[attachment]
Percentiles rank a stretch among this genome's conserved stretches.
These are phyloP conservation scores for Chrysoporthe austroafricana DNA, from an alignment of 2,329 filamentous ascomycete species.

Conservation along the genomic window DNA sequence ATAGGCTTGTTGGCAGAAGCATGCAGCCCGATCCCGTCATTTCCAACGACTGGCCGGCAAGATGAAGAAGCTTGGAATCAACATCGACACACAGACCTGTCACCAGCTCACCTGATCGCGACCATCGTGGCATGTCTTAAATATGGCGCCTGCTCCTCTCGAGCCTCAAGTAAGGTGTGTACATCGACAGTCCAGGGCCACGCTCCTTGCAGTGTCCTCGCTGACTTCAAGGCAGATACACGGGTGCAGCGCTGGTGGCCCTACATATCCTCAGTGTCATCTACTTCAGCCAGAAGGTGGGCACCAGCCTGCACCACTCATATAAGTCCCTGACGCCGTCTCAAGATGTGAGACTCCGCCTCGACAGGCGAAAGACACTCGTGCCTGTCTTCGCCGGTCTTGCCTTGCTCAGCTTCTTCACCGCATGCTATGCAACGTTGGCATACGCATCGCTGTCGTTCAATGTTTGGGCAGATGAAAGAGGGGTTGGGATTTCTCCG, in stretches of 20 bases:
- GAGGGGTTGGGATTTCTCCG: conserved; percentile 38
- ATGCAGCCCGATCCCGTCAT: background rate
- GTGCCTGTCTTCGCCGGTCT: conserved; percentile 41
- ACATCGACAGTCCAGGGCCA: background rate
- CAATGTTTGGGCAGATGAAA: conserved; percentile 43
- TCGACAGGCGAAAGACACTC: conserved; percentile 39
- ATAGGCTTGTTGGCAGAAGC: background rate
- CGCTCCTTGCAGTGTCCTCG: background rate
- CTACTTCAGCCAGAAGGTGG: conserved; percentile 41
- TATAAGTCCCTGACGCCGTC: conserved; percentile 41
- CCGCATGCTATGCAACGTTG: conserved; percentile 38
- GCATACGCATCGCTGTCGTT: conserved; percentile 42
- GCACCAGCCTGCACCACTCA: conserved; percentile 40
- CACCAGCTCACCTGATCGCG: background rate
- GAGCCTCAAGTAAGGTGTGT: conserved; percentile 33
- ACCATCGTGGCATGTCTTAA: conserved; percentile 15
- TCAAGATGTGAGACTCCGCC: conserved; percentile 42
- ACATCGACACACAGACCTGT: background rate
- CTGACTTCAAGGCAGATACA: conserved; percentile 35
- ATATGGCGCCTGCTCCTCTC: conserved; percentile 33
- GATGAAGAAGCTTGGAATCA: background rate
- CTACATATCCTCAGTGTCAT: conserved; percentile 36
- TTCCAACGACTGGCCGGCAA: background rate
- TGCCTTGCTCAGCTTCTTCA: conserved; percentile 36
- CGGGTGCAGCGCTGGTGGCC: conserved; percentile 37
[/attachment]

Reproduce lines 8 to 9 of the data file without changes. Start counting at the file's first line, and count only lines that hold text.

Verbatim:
- CAATGTTTGGGCAGATGAAA: conserved; percentile 43
- TCGACAGGCGAAAGACACTC: conserved; percentile 39